Customer-focused AI – not just science fiction
The tactical use of artificial intelligence to glean deep client insights will enable companies to begin delivering proactive, personalised customer service.
There is a growing realisation that businesses can more effectively leverage the vast amounts of data they own and act on these insights to improve customer service. This has led to an increasing interest in machine learning and artificial intelligence (AI).
According to Andre Wissler, Head of Client at Mint Group, machine learning is now moving into the marketing space, enabling companies to get smarter about their customers. With it, he explains, businesses can be more nimble in how they handle customer experiences across the board, by serving up relevant content and offers, and/or real-time responses during customer interactions.
“When it comes to customer service, the key lies in effective insights and properly understanding the customer and their behaviours better. Therefore, if you can predict their behavioural patterns and know what they like, you can begin to proactively deliver more personalised service to them,” he says.
“There are multiple examples of how this can be done. It may be that when they stop for fuel, the AI is aware the customer likes coffee and can send them a message offering a discount on a cup of coffee purchased at the garage’s coffee shop. Beyond that, it might even inform the server that the customer is coming in to take advantage of the offer, and they can greet the client by name, something that always makes a customer feel great. There is no doubt that AI and machine learning will help improve customer service and help to deliver a better overall customer experience (CX) – and we are not talking science fiction here, as this is something that is already happening across industries.”
The potential, however, is still enormous, he adds, pointing to the concept of AI linked to facial and object recognition tools. He indicates that this can significantly improve service delivery, if implemented correctly.
“Say a clinic dispenses anti-retroviral (ARV) drugs – if patients are pre-registered and their facial features captured, it becomes a simple task to ensure that the correct medicine is given to the right person at the most appropriate time. It will significantly reduce both fraud and long queuing times, and offers the opportunity to deliver first-class service.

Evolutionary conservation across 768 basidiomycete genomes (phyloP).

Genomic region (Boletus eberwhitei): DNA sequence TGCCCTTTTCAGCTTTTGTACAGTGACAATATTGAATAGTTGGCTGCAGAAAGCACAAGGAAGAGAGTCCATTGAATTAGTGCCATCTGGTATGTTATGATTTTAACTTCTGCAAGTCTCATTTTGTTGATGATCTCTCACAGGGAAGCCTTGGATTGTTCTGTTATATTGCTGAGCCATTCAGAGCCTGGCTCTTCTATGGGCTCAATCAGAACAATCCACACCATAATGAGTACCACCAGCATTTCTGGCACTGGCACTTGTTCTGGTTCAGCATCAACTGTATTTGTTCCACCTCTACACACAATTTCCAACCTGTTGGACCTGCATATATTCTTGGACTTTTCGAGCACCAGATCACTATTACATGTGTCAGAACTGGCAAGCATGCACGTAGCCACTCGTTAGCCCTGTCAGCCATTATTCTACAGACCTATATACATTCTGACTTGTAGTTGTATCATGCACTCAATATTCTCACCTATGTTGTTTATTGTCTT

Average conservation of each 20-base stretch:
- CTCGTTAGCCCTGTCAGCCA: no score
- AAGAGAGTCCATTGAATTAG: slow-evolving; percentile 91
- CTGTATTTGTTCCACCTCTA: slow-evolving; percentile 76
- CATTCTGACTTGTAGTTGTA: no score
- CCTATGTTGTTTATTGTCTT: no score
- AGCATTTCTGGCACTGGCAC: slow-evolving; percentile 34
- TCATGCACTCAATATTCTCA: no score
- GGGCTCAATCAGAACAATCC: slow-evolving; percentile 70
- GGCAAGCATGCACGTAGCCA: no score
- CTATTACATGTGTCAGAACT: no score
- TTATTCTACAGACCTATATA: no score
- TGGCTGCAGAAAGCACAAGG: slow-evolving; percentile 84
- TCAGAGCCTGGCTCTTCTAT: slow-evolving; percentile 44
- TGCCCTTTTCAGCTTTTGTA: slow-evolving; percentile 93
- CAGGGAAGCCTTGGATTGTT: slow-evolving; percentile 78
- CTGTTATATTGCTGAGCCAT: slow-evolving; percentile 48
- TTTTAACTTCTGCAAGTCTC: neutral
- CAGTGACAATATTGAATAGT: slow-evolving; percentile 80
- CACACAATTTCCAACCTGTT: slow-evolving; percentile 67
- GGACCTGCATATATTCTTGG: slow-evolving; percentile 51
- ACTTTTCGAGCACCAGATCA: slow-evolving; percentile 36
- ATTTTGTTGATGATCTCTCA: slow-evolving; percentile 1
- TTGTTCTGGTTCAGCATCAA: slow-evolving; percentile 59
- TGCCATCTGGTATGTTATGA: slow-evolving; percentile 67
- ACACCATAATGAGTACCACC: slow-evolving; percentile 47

“Success with this type of customer focus comes from using AI to properly analyse the data, in order to provide insight and enable a business or government department to be proactive in how they approach a specific customer.”
There is another side to the coin, states Wissler, that of improved customer insight. Remember, he says, while a major current buzzword is the phrase ‘360-degree view of the client’, achieving this can be extremely difficult. This is because there are a multitude of disparate systems within an organisation that may well only capture certain customer details.
“This is where the cloud comes in, as it allows for the hyper-scaling of information into data lakes, from which the AI can parse the information for patterns and relevant details far faster and more effectively than any human would be able to pull these disparate strands together.
“Perhaps most crucially, it can assist a business with the key issues of customer complaint management. Firstly, by enabling the company to predict that a customer is unhappy – based on previous attempts to contact the company, social media posts about the business and the like. Once you know this, you can escalate the issue to a human who can pre-empt an angry customer call by contacting them first and offering to help them solve their particular problem.”
Proactive customer service of this nature helps to build brand loyalty and reduce churn, continues Wissler, since customers always like to feel special, and by contacting them to resolve the issue proactively, you demonstrate a high level of care and will thus build trust and goodwill.
“As we move forward, this technology holds enormous potential to play a greater role in areas like customer enrolment and on-boarding, by reducing the length of the authentication process, something which will be hugely beneficial to highly regulated industries like financial services. It will also play a big role in the public sector space, speeding up things like hospital admissions, school enrolments and identity document applications, to name just a few.
“A quick look around the world shows that a lot of this technology is already in operation in both the private sector and government, and there are lots of opportunities in South Africa to deliver the same and even leapfrog ahead. The technology will no doubt have huge impact here – progressively improving both the CX and the entire customer journey,” he concludes.